Having considered the literature on why individuals are to be found in many cases working together in firms rather than operating individually (Section I), and on why the 'market' cannot be seen as existing in isolation from firms and their actual operation (Section II), the readings in Section III explore in more depth an issue referred to in the introductory comments to Section I, namely that production takes place largely within firms and other organizations. It is this latter distinction--between firms on the one hand and other organizations on the other--which is explored in more detail in the various articles reproduced in this Section.
The fact that firms form joint ventures--doing more than simply contracting with each other through market processes, yet not necessarily actually merging or even holding shares in each other--is discussed in the first article, by Pfeffer and Nowack. The most striking development of this phenomena in recent times has been its increased spread across national borders, with a range of cooperative patterns emerging internationally, and it is the theory of this cooperation in international business which is analysed in the reading reproduced from Buckley and Casson. The article by Miles and Snow discusses a range of organizational forms, and in particular various forms of networking across firms, and examines the implications of this for management practice, organizational redesign, and government policy in trade and industry issues.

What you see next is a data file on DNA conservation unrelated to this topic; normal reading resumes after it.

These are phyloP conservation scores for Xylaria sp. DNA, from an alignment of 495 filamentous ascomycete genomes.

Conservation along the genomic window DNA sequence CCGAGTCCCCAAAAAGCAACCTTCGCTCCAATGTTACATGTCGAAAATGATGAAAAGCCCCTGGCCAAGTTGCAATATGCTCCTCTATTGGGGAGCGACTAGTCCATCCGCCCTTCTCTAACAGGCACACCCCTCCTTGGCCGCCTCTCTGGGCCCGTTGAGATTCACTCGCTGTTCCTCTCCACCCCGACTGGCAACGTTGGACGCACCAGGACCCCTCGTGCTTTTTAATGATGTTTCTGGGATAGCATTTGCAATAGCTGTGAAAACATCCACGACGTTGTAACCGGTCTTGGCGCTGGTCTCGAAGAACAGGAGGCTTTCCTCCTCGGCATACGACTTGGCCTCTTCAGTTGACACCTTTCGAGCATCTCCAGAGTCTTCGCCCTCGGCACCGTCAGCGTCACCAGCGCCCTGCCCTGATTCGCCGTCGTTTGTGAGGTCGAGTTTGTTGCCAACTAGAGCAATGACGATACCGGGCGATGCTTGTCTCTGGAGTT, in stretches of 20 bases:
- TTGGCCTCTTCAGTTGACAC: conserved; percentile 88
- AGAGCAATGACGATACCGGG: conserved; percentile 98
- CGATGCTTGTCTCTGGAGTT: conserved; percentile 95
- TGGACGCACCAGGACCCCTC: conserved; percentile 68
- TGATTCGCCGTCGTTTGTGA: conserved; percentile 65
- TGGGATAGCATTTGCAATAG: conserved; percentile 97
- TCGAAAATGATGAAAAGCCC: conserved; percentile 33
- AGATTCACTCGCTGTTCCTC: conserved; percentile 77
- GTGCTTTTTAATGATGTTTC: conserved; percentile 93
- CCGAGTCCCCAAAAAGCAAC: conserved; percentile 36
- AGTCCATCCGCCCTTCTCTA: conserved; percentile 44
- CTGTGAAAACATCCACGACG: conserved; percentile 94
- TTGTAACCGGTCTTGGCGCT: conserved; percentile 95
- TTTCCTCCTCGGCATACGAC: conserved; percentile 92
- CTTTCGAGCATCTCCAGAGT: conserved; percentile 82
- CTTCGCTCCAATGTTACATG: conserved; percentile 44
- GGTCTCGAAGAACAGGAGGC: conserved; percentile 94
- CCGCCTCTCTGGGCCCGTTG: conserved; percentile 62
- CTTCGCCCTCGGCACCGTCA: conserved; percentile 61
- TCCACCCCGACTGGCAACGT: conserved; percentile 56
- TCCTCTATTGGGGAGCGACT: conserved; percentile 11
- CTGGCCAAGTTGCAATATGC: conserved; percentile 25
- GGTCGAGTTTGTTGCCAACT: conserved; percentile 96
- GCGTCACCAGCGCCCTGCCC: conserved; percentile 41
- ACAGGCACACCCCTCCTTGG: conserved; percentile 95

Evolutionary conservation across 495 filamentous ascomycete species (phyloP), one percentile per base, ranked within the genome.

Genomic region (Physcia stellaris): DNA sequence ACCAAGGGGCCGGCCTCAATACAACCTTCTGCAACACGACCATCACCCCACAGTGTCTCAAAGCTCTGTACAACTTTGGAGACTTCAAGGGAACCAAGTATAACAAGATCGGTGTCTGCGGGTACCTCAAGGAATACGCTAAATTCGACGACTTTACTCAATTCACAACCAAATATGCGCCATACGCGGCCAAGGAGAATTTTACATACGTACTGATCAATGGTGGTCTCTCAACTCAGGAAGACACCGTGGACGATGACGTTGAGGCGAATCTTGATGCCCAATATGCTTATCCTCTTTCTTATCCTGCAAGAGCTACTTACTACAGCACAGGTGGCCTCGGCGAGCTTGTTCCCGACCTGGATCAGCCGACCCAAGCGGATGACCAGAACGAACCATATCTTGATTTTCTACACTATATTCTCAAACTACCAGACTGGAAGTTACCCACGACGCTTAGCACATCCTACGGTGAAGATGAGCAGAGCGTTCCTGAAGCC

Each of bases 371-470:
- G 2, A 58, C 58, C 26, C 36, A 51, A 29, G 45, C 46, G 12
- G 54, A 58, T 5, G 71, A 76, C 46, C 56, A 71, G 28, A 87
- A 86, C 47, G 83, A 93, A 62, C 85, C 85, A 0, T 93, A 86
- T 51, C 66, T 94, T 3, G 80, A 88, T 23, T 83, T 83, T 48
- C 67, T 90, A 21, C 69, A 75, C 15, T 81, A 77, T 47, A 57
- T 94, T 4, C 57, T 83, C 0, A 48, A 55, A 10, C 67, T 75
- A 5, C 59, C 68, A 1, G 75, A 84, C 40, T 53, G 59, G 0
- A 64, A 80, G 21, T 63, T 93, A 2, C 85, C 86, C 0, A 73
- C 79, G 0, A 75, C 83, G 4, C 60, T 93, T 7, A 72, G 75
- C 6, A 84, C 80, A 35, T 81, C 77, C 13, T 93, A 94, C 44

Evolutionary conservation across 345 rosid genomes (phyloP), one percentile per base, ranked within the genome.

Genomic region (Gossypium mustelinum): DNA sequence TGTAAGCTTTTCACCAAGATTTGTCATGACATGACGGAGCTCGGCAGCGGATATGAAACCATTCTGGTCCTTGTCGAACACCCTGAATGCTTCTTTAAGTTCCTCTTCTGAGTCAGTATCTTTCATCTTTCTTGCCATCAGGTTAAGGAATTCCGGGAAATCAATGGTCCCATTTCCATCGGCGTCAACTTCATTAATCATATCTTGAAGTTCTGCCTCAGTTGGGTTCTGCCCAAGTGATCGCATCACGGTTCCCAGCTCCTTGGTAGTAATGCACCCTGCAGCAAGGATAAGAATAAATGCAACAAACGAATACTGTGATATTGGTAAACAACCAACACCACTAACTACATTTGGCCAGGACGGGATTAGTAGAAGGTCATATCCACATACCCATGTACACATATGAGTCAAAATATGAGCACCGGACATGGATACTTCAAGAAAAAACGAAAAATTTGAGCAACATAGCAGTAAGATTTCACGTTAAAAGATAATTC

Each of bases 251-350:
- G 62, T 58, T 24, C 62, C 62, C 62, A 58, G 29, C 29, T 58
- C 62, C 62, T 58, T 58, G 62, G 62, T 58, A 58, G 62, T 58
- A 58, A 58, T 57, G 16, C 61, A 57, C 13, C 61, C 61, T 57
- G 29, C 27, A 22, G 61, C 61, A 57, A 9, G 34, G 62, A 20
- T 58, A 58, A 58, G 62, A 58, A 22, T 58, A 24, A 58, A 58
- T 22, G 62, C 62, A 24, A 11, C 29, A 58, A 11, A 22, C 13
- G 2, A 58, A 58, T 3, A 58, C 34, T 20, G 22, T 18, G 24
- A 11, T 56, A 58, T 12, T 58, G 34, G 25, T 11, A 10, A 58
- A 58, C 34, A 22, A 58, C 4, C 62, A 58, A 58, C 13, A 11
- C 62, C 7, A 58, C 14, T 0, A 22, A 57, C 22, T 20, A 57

The starting point for the literature highlighted in this volume, on the economics of contracts and industrial organization, was said in the introduction to Section I to be the recognition that an analysis of economies had to go